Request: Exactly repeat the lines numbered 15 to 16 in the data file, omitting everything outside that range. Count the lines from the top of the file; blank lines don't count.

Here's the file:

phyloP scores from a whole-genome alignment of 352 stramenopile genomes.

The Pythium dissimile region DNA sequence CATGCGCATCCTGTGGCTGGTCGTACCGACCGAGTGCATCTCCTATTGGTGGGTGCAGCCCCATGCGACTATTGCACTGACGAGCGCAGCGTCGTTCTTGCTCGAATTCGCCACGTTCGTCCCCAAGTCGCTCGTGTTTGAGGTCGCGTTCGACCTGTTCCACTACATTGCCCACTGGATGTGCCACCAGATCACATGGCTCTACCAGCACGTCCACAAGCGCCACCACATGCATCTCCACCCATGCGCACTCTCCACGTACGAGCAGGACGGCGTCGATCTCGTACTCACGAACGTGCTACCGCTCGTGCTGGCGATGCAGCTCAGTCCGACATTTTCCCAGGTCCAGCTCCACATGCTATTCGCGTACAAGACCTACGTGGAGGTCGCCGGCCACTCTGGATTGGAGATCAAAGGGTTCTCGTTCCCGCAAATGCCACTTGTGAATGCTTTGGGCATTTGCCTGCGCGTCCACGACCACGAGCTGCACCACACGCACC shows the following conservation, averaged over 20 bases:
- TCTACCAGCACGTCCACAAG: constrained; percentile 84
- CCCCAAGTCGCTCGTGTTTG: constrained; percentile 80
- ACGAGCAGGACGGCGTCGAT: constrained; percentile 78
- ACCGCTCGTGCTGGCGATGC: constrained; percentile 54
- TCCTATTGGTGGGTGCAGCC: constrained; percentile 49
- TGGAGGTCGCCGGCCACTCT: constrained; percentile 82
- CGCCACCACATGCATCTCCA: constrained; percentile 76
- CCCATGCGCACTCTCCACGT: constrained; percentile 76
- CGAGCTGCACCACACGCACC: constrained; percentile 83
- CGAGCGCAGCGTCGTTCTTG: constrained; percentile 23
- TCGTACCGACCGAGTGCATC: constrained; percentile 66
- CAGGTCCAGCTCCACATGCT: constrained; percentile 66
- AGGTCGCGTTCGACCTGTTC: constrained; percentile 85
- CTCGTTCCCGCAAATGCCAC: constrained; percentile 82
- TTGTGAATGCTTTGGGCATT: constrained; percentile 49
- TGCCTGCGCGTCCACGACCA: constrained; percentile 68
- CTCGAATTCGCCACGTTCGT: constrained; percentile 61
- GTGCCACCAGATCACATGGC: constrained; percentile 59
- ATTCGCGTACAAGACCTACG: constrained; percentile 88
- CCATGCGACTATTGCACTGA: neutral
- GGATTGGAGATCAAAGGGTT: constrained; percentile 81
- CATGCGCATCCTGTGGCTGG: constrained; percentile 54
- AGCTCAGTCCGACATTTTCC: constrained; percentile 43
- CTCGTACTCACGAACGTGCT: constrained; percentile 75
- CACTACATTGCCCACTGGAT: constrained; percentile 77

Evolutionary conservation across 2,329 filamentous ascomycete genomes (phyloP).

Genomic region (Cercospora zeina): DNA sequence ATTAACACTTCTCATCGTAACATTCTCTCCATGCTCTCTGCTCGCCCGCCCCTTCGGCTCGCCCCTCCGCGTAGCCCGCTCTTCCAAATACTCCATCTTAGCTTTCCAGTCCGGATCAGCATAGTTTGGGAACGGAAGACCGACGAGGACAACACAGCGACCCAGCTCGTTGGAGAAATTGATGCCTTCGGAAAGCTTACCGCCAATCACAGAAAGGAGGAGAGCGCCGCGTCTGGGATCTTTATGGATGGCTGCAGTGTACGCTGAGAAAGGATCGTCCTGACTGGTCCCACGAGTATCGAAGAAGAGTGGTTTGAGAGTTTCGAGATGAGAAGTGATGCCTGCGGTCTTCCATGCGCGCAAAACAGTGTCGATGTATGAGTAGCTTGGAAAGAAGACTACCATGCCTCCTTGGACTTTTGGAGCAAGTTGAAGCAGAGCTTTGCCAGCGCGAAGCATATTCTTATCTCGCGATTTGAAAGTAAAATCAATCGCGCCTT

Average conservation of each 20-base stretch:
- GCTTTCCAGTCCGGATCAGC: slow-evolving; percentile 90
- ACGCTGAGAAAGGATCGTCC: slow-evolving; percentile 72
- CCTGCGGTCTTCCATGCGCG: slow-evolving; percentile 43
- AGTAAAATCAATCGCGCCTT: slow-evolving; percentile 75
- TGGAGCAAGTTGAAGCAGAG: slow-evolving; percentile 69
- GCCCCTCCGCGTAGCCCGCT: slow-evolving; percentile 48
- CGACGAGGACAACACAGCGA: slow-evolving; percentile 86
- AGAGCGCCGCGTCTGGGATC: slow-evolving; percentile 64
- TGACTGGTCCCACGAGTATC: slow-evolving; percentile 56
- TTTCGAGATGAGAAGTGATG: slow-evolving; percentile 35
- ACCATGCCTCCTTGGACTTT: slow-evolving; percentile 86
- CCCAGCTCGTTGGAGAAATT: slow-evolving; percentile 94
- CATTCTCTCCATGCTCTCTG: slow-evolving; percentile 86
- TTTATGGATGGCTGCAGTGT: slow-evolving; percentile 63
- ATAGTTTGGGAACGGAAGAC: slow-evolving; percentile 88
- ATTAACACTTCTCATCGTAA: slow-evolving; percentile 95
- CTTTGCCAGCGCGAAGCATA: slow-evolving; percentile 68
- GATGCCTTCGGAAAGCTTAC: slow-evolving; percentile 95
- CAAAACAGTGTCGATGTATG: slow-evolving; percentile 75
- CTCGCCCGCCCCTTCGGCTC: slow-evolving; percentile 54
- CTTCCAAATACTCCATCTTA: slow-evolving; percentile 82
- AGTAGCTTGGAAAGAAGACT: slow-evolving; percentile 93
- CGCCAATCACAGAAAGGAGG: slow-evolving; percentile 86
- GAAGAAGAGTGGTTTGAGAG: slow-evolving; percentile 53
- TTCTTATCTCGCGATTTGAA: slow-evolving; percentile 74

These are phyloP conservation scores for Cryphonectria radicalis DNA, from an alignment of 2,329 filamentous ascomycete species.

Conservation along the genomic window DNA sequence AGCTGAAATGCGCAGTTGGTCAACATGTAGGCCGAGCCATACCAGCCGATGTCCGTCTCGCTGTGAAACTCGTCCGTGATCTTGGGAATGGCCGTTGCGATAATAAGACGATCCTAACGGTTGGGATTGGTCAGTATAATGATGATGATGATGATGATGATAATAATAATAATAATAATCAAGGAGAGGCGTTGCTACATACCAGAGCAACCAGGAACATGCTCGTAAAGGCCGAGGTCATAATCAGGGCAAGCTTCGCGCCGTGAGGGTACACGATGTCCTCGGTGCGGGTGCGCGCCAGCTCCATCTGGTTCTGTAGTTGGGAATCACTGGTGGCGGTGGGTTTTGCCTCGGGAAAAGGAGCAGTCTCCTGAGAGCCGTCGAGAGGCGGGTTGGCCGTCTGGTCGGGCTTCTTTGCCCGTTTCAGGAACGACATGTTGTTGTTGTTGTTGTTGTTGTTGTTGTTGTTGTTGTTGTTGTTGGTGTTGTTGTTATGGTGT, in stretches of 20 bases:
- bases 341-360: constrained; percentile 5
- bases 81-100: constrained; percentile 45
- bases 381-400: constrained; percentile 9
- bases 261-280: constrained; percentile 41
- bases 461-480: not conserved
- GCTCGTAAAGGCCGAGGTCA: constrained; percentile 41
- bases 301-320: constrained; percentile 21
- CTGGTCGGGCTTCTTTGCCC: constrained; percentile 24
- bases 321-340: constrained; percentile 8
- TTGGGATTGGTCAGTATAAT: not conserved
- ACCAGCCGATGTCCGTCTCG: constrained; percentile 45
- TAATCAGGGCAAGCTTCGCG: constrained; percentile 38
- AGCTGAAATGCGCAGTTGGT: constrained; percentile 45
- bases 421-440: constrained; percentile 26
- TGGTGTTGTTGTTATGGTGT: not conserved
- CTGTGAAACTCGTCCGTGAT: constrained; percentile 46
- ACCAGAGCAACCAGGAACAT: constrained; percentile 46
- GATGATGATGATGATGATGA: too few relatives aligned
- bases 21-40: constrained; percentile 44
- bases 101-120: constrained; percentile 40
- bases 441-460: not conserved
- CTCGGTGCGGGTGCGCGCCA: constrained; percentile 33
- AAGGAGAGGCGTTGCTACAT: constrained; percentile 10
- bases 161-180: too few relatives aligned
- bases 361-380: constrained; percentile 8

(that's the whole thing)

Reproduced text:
- AGGTCGCGTTCGACCTGTTC: constrained; percentile 85
- CTCGTTCCCGCAAATGCCAC: constrained; percentile 82